This paper analyzes the legal status of IVF in Latin America. In doing so, it critically evaluates the core of the Commission's report in Gretel Artavia Murillo, and determines the extent of the right to privacy and the right to life in Latin American countries. It examines whether the current legal status of IVF, in Costa Rica and other countries in the region, is consistent with the Convention. (11)

    This paper considers the argument before the Constitutional Chamber of Costa Rica on the right to life. In order to deduce the existing reasons--if there are any--for prohibiting or limiting access to IVF on the basis of this right, this section describes the jurisprudential and legislative developments that the right to life has undergone in Latin American countries. We will also consider questions that have not been contemplated in the Commission's report, namely, women's right to refuse the transfer of embryos to their bodies, and the right of women and men to forbid the use of their embryos without their consent. In particular, we will concentrate on IVF jurisprudence. Then, we will analyze the first argument used by the Commission against the absolute prohibition; that is to say, we will ask whether, effectively, prohibiting or limiting IVF is an illegitimate state infringement of the rights to privacy and family life. Also we will present the criterion of proportionality. Both the Convention and the Court adhere to this criterion for determining whether a state's decision to restrict one right in order to protect another legal asset (deemed comparatively more valuable) can be justified. Next, the article will focus on the second argument adopted by the Commission, namely, the question of whether an absolute ban on in vitro fertilization violates the principle of equality and non-discrimination. In particular, we will discuss the minority position of the Commission, which held that although the ban is not consistent with the Convention, an absolute ban does not discriminate against women. Finally, in closing, the paper will offer a conclusion and explain how the aforementioned arguments and debates may serve the Court as a source of information in researching the current state of the issue in Latin America.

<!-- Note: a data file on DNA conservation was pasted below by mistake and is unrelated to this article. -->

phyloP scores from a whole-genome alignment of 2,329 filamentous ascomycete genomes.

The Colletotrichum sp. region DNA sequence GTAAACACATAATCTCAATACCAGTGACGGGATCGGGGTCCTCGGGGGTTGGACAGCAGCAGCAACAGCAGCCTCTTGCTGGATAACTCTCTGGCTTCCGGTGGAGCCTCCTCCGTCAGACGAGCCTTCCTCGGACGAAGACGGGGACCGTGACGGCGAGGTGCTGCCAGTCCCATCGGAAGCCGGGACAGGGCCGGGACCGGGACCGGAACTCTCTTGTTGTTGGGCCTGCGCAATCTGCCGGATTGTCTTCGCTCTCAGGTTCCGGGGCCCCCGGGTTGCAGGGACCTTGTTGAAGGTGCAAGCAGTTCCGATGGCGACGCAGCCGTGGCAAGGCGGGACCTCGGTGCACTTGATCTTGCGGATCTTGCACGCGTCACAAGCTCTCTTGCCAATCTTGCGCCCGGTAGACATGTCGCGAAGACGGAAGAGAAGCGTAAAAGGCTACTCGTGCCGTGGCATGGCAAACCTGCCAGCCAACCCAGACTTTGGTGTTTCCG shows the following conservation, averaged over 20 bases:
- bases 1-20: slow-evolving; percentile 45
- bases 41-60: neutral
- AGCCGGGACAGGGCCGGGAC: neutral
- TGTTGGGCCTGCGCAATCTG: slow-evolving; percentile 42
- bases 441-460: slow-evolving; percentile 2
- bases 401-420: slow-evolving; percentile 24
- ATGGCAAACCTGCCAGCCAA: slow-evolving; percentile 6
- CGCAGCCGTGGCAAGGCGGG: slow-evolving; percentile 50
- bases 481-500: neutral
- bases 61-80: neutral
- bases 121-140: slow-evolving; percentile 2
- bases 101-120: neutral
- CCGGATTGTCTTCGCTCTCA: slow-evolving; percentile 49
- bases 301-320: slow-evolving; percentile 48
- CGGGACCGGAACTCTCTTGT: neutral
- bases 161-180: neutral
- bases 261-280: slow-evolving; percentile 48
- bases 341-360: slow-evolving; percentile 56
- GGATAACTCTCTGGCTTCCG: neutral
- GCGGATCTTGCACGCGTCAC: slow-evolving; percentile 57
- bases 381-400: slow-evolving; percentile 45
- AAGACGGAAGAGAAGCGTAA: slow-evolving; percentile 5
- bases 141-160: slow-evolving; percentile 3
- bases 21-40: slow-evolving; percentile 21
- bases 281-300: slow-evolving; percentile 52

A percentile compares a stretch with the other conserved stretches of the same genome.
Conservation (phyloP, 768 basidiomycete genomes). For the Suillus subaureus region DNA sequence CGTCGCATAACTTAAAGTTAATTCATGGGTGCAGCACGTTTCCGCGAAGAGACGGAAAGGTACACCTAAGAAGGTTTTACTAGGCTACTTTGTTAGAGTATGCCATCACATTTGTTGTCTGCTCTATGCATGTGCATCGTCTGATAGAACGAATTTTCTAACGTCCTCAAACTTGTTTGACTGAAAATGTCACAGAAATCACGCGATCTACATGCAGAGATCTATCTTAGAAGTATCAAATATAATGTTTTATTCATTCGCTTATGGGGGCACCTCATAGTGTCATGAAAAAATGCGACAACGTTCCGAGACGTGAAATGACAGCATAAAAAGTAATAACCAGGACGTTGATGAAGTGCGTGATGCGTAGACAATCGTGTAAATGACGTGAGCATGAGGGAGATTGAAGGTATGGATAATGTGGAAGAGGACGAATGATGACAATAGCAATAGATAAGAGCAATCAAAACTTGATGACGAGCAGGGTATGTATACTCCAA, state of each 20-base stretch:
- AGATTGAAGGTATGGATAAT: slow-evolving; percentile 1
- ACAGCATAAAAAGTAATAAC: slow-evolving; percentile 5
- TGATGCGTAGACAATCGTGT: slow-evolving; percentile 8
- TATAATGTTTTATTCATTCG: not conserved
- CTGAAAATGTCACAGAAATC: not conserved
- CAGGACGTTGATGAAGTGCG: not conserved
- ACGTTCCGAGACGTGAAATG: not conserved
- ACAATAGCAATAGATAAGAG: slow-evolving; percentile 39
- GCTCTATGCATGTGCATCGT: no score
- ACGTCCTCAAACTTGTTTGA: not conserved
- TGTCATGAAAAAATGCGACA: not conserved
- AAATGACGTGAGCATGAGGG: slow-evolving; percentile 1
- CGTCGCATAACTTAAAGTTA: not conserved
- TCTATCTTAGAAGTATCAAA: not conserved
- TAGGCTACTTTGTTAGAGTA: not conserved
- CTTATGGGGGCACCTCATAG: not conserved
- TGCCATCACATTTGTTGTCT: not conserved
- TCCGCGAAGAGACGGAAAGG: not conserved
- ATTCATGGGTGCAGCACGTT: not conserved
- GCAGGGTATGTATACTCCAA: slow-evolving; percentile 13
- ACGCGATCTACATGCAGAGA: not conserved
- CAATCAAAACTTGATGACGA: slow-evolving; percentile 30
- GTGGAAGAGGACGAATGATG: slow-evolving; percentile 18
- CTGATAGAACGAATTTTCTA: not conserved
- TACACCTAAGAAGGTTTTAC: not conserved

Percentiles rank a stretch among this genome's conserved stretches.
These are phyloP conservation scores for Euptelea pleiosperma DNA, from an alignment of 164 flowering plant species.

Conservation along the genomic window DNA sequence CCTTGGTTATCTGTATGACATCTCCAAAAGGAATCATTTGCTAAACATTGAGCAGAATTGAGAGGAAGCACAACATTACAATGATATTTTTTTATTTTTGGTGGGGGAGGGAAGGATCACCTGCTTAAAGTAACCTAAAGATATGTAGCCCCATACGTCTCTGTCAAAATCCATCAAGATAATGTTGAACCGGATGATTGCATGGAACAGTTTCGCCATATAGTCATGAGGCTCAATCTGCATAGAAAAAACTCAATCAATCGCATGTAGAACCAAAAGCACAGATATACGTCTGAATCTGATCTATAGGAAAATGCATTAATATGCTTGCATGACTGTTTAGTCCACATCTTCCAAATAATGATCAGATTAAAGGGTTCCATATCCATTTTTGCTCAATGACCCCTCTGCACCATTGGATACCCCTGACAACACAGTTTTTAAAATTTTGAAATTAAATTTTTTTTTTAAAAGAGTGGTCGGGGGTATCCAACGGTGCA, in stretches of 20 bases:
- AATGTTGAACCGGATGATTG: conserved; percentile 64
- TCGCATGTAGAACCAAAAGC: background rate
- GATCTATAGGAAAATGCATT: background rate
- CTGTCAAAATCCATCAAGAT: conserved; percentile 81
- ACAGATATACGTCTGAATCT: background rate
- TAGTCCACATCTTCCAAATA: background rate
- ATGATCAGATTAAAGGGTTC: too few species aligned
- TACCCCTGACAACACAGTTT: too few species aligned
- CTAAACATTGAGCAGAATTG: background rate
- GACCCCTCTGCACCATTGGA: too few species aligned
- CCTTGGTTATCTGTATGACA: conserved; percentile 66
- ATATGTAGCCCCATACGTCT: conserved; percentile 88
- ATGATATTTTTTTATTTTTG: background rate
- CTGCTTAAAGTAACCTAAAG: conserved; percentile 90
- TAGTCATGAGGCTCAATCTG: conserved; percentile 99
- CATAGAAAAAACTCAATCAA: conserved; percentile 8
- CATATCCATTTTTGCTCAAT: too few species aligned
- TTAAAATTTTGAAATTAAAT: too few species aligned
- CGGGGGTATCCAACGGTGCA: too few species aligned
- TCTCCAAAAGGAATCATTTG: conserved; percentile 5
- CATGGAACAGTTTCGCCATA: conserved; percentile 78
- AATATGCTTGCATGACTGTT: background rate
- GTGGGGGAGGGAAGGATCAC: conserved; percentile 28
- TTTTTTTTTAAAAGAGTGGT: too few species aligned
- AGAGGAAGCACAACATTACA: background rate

1. The Constitutional Chamber's Decision